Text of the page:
Yes, a 300,xxx horn (ca. 1949) is right in the sweet spot of what I and many others consider the best Zephyrs in that it has the same bore and overall build quality of a full pearls Super 20 of the same year.

And yes, up around 370,xxx the Zephyr was cheapened considerably: The double-socket neck was eliminated, the keys became nickel-plated and the keywork became similar to that on the student Cleveland. In fact, though the Zephyr remained King's intermediate model, it was just as much a student model at this point as the pro horn it had previously been.

So even though it's still H.N. White-made I would shy away from a 400,xxx Zephyr unless it's a real steal, say no more than $300 for an alto and no more than $450 for a tenor (this is assuming both will need work of course).

But don't get me wrong: I think these make great back-up horns, and can sound fabulous; I just think the keywork on them is a little clunkier and "Cleveland-like" than earlier versions of the Zephyr.

Hope this helps.
 

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well, I am one who thinks that my Super 20 Eastlake 460XXX is every bit as good as any Cleveland of the nearby serial numbers , besides I even prefer the way the LH table is made on mine! (Smaller and more rounded and elegant).

Zephyr wise the later series are very good (I have had a '70 Zephyr alto) , I own a 1938 tenor which is very good indeed but the later series have better ergonomics , again, for the LH table, for example. Intonation-wise I think mine is very similar to the later 1940 series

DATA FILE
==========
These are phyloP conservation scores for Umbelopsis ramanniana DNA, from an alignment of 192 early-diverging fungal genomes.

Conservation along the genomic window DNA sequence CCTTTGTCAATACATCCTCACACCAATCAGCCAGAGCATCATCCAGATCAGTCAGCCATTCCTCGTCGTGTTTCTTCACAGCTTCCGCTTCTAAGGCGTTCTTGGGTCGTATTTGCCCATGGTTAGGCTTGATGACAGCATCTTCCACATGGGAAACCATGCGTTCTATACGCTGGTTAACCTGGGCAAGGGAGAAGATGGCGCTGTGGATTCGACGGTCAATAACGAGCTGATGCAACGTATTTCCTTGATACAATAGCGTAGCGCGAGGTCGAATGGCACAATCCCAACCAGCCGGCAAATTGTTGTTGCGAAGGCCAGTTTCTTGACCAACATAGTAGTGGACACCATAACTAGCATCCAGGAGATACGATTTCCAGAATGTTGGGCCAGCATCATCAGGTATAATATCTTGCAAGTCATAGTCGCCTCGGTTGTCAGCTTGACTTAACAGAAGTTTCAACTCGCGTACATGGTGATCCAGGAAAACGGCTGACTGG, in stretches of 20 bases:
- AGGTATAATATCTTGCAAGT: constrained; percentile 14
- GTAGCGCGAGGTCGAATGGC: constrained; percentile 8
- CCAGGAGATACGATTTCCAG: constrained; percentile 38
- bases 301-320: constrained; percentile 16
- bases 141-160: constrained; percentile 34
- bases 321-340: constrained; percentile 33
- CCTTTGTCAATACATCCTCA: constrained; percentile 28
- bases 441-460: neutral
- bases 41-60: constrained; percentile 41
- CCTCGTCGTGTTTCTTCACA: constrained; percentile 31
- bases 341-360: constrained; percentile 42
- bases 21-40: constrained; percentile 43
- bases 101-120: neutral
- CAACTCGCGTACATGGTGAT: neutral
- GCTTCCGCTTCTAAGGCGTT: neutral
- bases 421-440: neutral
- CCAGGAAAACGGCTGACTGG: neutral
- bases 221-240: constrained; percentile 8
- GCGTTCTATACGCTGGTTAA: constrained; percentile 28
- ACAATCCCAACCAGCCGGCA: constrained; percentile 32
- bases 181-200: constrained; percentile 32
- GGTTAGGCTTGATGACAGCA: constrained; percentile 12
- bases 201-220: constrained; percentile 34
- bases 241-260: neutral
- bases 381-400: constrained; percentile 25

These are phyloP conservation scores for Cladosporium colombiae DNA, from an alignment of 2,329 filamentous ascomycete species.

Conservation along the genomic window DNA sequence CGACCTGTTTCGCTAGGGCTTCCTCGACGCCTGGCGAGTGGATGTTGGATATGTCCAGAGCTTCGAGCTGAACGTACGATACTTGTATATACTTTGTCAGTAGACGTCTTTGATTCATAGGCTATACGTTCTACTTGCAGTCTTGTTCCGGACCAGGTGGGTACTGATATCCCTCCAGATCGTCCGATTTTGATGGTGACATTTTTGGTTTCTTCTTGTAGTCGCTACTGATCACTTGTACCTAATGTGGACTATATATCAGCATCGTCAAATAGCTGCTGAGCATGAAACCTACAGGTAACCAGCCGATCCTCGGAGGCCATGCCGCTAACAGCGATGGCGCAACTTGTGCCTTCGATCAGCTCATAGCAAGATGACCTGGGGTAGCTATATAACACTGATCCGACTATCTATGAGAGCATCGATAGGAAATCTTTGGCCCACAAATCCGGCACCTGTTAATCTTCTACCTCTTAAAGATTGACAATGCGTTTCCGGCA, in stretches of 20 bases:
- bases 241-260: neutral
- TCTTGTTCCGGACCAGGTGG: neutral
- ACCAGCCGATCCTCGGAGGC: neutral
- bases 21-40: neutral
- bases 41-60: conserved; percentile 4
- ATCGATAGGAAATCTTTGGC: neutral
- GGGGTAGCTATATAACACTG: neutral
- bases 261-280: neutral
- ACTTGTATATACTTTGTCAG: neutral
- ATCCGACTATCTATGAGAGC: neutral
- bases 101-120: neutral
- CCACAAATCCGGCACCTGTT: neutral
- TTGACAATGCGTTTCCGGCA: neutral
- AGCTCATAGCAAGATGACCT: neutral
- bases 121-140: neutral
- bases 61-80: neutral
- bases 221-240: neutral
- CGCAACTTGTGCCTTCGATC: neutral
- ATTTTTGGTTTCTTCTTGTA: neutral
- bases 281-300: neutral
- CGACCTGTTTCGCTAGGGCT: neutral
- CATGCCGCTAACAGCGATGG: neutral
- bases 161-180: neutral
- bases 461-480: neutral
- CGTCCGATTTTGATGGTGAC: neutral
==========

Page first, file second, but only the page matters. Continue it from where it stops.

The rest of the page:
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well, I am one who thinks that my Super 20 Eastlake 460XXX is every bit as good as any Cleveland of the nearby serial numbers , besides I even prefer the way the LH table is made on mine! (Smaller and more rounded and elegant).

Zephyr wise the later series are very good (I have had a '70 Zephyr alto) , I own a 1938 tenor which is very good indeed but the later series have better ergonomics , again, for the LH table, for example. Intonation-wise I think mine is very similar to the later 1940 series
Keep in mind I am talking only about Zephyrs here (the subject of this thread); and yes, the Eastlake Super 20's are pro horns all the way with the best ergos ever on an American-made sax.

However, I used to own a 380,xxx Zephyr tenor closer to the Cleveland-made 400,xxx he is considering, and I can tell you that the keywork on it was more like a student Cleveland than a Super 20. And I also thought it was inferior to the overall quality of Z's in the 300,xxx range, which he would be accustomed to.